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Motorcycles, Bomb Robots, Riot Gear and Snow Cones all Part of 'National Night Out'

Event brings local law enforcement, emergency services in one place to educate the public

Evansville Vanderburgh School Corporation Police Chief Tim Alford is snagging passersby and talking to them about gun locks.

“So the key is to make sure that your guns at home are secure. So our little ones don't get a hold of them,” he said to a family that approached his table.

“Basically our mission is is to educate the public about gun safety. We have brochures that talked about being a responsible gun owner, making sure that your guns at home are safe. We have some gun locks that were given away to the community.”

If sweets are more your speed , there’s also snacks and snow cones.

As the name suggests, it’s a national event organized by local police departments. In this case, the Evansville Police Department Crime Prevention Unit. It’s held at the CK Newsome Center in Evansville Tuesday, Aug. 2.

EPD departments include the bomb squad and SWAT Team along with the city fire department, county sheriff and others to chat with the public about what first responders do.

“It's all about mingling, and just having fun,” said EPD Public Information officer Sgt. Anna Gray. “I think the purpose is just taking taking a night off from crime and everybody kind of getting together know your neighbors, know your local agencies.”

She said connecting with children is important.

“I think the biggest thing is, when you can build trust with children, a lot of times the adults will stand back and see that, ‘hey, you know what, they're okay, they're talking to my kid and it's safe,’” she said.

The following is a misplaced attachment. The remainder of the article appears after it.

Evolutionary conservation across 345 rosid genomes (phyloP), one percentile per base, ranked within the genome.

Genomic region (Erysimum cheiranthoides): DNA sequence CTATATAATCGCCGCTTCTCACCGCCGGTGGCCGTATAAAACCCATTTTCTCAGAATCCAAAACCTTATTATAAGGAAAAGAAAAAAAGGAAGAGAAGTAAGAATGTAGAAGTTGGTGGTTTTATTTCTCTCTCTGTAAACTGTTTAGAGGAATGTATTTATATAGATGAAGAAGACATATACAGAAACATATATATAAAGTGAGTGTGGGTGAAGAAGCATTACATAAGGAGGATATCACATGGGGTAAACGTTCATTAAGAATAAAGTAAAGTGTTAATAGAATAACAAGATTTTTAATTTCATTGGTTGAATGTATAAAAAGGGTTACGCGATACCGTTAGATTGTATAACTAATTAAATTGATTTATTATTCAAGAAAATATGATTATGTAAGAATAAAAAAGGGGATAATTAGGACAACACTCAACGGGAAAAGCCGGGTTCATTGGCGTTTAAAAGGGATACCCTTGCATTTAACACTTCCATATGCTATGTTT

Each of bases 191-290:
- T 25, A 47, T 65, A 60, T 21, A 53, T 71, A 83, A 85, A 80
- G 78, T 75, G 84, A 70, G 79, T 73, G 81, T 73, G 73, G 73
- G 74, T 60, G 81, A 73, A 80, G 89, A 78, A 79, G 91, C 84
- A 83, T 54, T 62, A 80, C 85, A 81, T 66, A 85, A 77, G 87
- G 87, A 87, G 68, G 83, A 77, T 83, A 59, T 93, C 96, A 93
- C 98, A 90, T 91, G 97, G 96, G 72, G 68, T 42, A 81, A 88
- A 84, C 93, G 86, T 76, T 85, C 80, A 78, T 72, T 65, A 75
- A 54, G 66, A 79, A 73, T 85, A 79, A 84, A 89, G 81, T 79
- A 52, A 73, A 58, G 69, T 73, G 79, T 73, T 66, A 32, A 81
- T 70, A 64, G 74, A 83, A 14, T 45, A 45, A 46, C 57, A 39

Of course Gray said police work isn’t all pleasant. But at least this way they can mee the public out of context, but in a good way.

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Tim Jagielo
A young visitor checks out the EPD Bomb Squad robot at National Night Outs Tuesday night. Operator Mike Ward squirted children with water using the robot's arm.

Bomb Squad Commander Mike Ward is operating the EPDs Andros F6A . It’s 600 pounds, radio controlled, with cameras and it can go up stairs.

Ward is using the radio control arm to squeeze a water bottle at children.

“It's a good time for us to get out and for everyone to see us in a different role, in a good environment as opposed to something that's a crisis. So that everyone can … ask questions and we want to be open with the public and show them all the capabilities that we have,” he said.

Children also sit on motor patrol motorcycles , and check out SWAT team equipment. SWAT team officer Jeff Taylor is letting a child heft their door battering ram and see their riot shield.

Gray said she’s seen the impact of these event on children.

She said, “actually, a little girl came up to me earlier and she gave me a hug. And she said ‘Do you remember me from last year?’”

She said the EPD has cultivated trust in the community. This trust that is important for parents like Hayden Kolodey of Evansville, who has two young children himself.

“Well, I don't want them to be scared. You know what I mean? I always want them to be hoping that the police are helpful in situations,” he said. “Being out here in the atmosphere in general, that's the idea that they get that they grow up with.”

In an era of police conduct and misconduct, manifested in high-profile court cases and jarring body camera footage, National Night Out lets children and families just grab a snow cone and talk to police one-on-one.

Gray was involved in this event for 10 years. She said the EPD tries to be transparent, and that the public trusts them.

"I think the biggest thing is people don't understand how involved we get with family disputes that there's not necessarily a crime," she said. "But we're called a lot to go into people's homes and kind of be a counselor, in a sense, when people are having issues with each other, we still get called to that scene, a lot of times we have to defuse a situation. Most of our jobs is communication, trying to communicate between individuals within a home and just trying to keep the peace as best we can."

“The community also realizes that there's a bigger focus, there's actually a lot of officers who are good, there's a lot of good going on in the community. And I think people actually want to focus on that.”

Gray estimates about 600 visited with local agencies at National Night Out.